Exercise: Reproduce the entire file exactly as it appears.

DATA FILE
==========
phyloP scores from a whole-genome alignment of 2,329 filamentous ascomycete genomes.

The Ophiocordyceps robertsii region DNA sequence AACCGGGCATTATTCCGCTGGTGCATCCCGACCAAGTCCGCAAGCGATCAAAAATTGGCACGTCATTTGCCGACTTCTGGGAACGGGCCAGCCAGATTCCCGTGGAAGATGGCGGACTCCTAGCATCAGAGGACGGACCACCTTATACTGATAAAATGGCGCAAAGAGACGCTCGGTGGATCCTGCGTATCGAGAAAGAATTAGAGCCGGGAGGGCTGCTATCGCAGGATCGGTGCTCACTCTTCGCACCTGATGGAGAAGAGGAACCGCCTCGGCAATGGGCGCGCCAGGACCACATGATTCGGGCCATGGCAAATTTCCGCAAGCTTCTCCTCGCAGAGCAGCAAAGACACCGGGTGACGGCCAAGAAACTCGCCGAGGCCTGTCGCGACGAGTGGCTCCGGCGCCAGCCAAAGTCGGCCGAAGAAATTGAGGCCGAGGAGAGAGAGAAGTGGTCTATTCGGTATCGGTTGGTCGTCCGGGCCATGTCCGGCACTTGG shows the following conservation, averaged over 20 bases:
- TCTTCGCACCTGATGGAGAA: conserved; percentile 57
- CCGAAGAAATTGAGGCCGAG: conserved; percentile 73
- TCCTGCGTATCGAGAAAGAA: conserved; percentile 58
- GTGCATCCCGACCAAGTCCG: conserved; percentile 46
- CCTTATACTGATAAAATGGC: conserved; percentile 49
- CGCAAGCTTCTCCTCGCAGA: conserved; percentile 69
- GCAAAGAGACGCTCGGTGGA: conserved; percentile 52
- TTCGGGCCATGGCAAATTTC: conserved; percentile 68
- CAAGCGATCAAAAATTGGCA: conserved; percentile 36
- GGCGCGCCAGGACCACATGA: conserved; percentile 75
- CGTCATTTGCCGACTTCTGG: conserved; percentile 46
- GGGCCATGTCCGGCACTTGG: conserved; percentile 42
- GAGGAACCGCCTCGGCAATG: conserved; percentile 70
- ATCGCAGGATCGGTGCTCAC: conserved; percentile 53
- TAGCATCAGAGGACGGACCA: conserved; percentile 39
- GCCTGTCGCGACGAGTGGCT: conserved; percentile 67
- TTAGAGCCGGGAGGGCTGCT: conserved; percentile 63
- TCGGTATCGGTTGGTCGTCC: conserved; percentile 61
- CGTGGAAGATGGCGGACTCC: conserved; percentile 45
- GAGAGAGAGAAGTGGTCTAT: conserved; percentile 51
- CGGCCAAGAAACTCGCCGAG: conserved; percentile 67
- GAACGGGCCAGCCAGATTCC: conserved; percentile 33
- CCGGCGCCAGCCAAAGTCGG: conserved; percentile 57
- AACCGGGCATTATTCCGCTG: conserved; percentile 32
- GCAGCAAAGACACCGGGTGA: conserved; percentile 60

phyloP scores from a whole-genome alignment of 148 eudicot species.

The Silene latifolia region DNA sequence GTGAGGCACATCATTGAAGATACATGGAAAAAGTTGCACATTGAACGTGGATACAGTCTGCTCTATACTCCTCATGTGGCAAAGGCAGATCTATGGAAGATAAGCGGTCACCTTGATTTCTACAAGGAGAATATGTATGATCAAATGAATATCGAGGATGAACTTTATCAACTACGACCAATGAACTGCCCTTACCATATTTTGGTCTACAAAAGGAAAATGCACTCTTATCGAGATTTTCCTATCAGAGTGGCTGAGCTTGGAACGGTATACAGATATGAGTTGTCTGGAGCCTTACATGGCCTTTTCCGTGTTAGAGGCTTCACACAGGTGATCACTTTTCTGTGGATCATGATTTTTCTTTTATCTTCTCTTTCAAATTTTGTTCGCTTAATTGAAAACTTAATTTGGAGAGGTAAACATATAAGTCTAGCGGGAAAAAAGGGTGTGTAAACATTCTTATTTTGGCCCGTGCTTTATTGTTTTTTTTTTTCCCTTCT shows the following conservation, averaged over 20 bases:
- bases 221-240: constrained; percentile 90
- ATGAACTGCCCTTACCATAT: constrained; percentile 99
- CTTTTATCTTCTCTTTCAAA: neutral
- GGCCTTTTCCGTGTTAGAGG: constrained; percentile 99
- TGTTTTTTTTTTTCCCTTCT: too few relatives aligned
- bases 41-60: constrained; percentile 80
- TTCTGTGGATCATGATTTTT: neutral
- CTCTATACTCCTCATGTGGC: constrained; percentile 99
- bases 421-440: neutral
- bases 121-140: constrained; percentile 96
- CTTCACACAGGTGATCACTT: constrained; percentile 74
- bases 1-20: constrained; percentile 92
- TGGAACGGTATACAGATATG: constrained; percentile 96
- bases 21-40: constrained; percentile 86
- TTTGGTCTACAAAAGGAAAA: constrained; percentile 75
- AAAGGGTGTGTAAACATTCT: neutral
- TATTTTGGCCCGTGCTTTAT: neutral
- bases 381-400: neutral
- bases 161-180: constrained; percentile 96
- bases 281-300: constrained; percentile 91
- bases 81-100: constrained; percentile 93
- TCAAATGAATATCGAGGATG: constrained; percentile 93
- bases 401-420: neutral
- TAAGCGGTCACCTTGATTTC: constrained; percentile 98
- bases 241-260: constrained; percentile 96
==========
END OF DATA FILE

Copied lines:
phyloP scores from a whole-genome alignment of 2,329 filamentous ascomycete genomes.

The Ophiocordyceps robertsii region DNA sequence AACCGGGCATTATTCCGCTGGTGCATCCCGACCAAGTCCGCAAGCGATCAAAAATTGGCACGTCATTTGCCGACTTCTGGGAACGGGCCAGCCAGATTCCCGTGGAAGATGGCGGACTCCTAGCATCAGAGGACGGACCACCTTATACTGATAAAATGGCGCAAAGAGACGCTCGGTGGATCCTGCGTATCGAGAAAGAATTAGAGCCGGGAGGGCTGCTATCGCAGGATCGGTGCTCACTCTTCGCACCTGATGGAGAAGAGGAACCGCCTCGGCAATGGGCGCGCCAGGACCACATGATTCGGGCCATGGCAAATTTCCGCAAGCTTCTCCTCGCAGAGCAGCAAAGACACCGGGTGACGGCCAAGAAACTCGCCGAGGCCTGTCGCGACGAGTGGCTCCGGCGCCAGCCAAAGTCGGCCGAAGAAATTGAGGCCGAGGAGAGAGAGAAGTGGTCTATTCGGTATCGGTTGGTCGTCCGGGCCATGTCCGGCACTTGG shows the following conservation, averaged over 20 bases:
- TCTTCGCACCTGATGGAGAA: conserved; percentile 57
- CCGAAGAAATTGAGGCCGAG: conserved; percentile 73
- TCCTGCGTATCGAGAAAGAA: conserved; percentile 58
- GTGCATCCCGACCAAGTCCG: conserved; percentile 46
- CCTTATACTGATAAAATGGC: conserved; percentile 49
- CGCAAGCTTCTCCTCGCAGA: conserved; percentile 69
- GCAAAGAGACGCTCGGTGGA: conserved; percentile 52
- TTCGGGCCATGGCAAATTTC: conserved; percentile 68
- CAAGCGATCAAAAATTGGCA: conserved; percentile 36
- GGCGCGCCAGGACCACATGA: conserved; percentile 75
- CGTCATTTGCCGACTTCTGG: conserved; percentile 46
- GGGCCATGTCCGGCACTTGG: conserved; percentile 42
- GAGGAACCGCCTCGGCAATG: conserved; percentile 70
- ATCGCAGGATCGGTGCTCAC: conserved; percentile 53
- TAGCATCAGAGGACGGACCA: conserved; percentile 39
- GCCTGTCGCGACGAGTGGCT: conserved; percentile 67
- TTAGAGCCGGGAGGGCTGCT: conserved; percentile 63
- TCGGTATCGGTTGGTCGTCC: conserved; percentile 61
- CGTGGAAGATGGCGGACTCC: conserved; percentile 45
- GAGAGAGAGAAGTGGTCTAT: conserved; percentile 51
- CGGCCAAGAAACTCGCCGAG: conserved; percentile 67
- GAACGGGCCAGCCAGATTCC: conserved; percentile 33
- CCGGCGCCAGCCAAAGTCGG: conserved; percentile 57
- AACCGGGCATTATTCCGCTG: conserved; percentile 32
- GCAGCAAAGACACCGGGTGA: conserved; percentile 60

phyloP scores from a whole-genome alignment of 148 eudicot species.

The Silene latifolia region DNA sequence GTGAGGCACATCATTGAAGATACATGGAAAAAGTTGCACATTGAACGTGGATACAGTCTGCTCTATACTCCTCATGTGGCAAAGGCAGATCTATGGAAGATAAGCGGTCACCTTGATTTCTACAAGGAGAATATGTATGATCAAATGAATATCGAGGATGAACTTTATCAACTACGACCAATGAACTGCCCTTACCATATTTTGGTCTACAAAAGGAAAATGCACTCTTATCGAGATTTTCCTATCAGAGTGGCTGAGCTTGGAACGGTATACAGATATGAGTTGTCTGGAGCCTTACATGGCCTTTTCCGTGTTAGAGGCTTCACACAGGTGATCACTTTTCTGTGGATCATGATTTTTCTTTTATCTTCTCTTTCAAATTTTGTTCGCTTAATTGAAAACTTAATTTGGAGAGGTAAACATATAAGTCTAGCGGGAAAAAAGGGTGTGTAAACATTCTTATTTTGGCCCGTGCTTTATTGTTTTTTTTTTTCCCTTCT shows the following conservation, averaged over 20 bases:
- bases 221-240: constrained; percentile 90
- ATGAACTGCCCTTACCATAT: constrained; percentile 99
- CTTTTATCTTCTCTTTCAAA: neutral
- GGCCTTTTCCGTGTTAGAGG: constrained; percentile 99
- TGTTTTTTTTTTTCCCTTCT: too few relatives aligned
- bases 41-60: constrained; percentile 80
- TTCTGTGGATCATGATTTTT: neutral
- CTCTATACTCCTCATGTGGC: constrained; percentile 99
- bases 421-440: neutral
- bases 121-140: constrained; percentile 96
- CTTCACACAGGTGATCACTT: constrained; percentile 74
- bases 1-20: constrained; percentile 92
- TGGAACGGTATACAGATATG: constrained; percentile 96
- bases 21-40: constrained; percentile 86
- TTTGGTCTACAAAAGGAAAA: constrained; percentile 75
- AAAGGGTGTGTAAACATTCT: neutral
- TATTTTGGCCCGTGCTTTAT: neutral
- bases 381-400: neutral
- bases 161-180: constrained; percentile 96
- bases 281-300: constrained; percentile 91
- bases 81-100: constrained; percentile 93
- TCAAATGAATATCGAGGATG: constrained; percentile 93
- bases 401-420: neutral
- TAAGCGGTCACCTTGATTTC: constrained; percentile 98
- bases 241-260: constrained; percentile 96